Christianity, Violence, and Belonging in Post-Colonial Africa

Emmanuel Katongole delivers the 2017 Henry Martyn Lectures in Cambridge

Professor Emmanuel Katongole’s three Henry Martyn Lectures took his audience on a geographic, historical, and theological tour of Christian responses to violence in sub-Saharan Africa.

Katongole teaches at the Kroc Institute for International Peace Studies and Department of Theology at the University of Notre Dame. The title for his lectures was “Who Are My People? Christianity, Violence, and Belonging in Post-Colonial Africa.”

The first lecture established Katongole’s concern with the way in which Africans have been brought into western modernity in ways that inscribe violence, an argument he has made at greater length in his book The Sacrifice of Africa: A Political Theology for Africa. The need for Africans, he argued, is to find new ways of belonging that move beyond this violence. He studies this through a methodology he calls “portraiture”—pointing to individuals and ministries across the continent which are characterized by an “excess of love.”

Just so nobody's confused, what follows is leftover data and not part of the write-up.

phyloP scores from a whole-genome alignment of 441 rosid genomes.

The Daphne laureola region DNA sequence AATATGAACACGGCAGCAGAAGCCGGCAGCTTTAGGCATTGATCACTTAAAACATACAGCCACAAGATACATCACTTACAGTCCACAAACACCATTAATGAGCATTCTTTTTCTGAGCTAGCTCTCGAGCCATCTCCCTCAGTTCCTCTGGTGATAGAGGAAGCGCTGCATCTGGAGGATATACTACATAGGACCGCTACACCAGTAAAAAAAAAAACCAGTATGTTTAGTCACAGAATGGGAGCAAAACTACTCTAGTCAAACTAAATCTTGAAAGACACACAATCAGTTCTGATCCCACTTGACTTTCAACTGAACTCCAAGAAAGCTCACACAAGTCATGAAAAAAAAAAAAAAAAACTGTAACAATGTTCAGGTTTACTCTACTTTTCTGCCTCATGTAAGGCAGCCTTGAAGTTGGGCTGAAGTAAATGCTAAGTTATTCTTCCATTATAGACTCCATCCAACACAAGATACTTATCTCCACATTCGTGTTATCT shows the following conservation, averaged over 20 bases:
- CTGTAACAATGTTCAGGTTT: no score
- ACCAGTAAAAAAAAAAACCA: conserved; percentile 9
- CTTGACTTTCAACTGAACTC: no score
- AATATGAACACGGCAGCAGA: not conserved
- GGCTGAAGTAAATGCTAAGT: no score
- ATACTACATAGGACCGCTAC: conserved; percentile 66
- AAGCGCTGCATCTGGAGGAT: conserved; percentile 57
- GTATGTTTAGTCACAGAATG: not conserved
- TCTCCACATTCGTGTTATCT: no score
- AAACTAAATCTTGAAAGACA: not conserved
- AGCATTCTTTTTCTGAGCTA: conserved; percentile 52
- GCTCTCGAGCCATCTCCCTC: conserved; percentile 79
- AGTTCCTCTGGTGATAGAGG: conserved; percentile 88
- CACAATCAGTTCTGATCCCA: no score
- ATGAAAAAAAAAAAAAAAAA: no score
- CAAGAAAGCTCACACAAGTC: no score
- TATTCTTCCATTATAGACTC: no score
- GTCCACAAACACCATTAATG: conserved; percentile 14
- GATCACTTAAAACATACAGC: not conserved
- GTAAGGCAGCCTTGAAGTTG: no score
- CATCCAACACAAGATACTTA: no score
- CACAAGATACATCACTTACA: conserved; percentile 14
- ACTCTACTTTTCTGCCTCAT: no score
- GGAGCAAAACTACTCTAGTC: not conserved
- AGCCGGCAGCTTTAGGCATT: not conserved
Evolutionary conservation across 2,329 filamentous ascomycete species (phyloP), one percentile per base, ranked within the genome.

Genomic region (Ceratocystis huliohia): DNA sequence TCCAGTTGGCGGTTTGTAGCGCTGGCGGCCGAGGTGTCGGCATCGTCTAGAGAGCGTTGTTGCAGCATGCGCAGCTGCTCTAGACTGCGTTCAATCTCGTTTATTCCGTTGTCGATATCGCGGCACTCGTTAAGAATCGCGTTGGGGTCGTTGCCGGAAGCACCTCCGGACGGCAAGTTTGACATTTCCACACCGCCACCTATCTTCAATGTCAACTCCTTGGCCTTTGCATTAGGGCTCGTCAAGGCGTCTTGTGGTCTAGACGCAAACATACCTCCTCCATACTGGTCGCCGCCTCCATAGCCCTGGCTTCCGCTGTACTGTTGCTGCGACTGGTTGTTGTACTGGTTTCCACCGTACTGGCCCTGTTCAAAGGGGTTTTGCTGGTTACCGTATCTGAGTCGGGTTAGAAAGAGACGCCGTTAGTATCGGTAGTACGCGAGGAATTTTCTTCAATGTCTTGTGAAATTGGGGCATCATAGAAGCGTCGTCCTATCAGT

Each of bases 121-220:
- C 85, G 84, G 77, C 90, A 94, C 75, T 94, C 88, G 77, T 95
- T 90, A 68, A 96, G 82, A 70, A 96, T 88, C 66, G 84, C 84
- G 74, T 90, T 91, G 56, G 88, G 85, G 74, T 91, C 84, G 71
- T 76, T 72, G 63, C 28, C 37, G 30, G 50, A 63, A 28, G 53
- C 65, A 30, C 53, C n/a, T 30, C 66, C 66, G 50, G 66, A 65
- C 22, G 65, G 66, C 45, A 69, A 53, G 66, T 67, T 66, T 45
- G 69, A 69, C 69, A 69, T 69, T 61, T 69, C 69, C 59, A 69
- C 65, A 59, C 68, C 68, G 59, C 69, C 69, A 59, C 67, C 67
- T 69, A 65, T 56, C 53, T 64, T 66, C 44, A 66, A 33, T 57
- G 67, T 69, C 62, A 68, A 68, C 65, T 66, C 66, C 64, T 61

The lectures focused on three forms of violence in Africa: ethnic, inter-religious, and ecological. In the first lecture, Katongole rooted ethnic violence in Rwanda and Burundi in the history of colonial relations and offered a portrait of Maggy Barankitse and her Maison Shalom in Burundi. In the second lecture, he pointed to the long history of violence in the Central African Republic and how it is only relatively recently that the violence has taken on inter-religious dimensions. He pointed to the ministry of Fr. Bernard Kinvi in welcoming people of multiple faiths to his mission in Bossemptele, CAR. The final lecture focused on de-forestation, land degradation, and other forms of ecological violence and used the example of Fr. Godfrey Nzamujo and his Songhai Centre in Benin to point to how the church can respond to such violence.

In his conclusion, Emmanuel Katongole argued that the crisis of modernity in Africa is one of belonging: Africans have been simultaneously invited into modernity and told that they don’t belong. The three portraits he offered were all attempts to reinvent Africa beyond this crisis of belonging. The individuals were the argument and the evidence for God’s excess of love in the world, a theopraxis to which are all invited to participate.

The lectures were held in the Divinity Faculty and well attended by people from across the university and beyond. Katongole’s next book, Born from Lament, will be published next month. The material in the lectures is the basis for a future book, with a title still to be determined.

The Henry Martyn Lectures are a biennial series hosted by the Cambridge Centre for Christianity Worldwide and offer an opportunity for a leading scholar of world Christianity to speak to the university on ongoing research. Past lecturers have included Lamin Sanneh, Dana Robert, John Lonsdale, and Peter Phan.

The audio for all three of Katongole’s lectures is available online.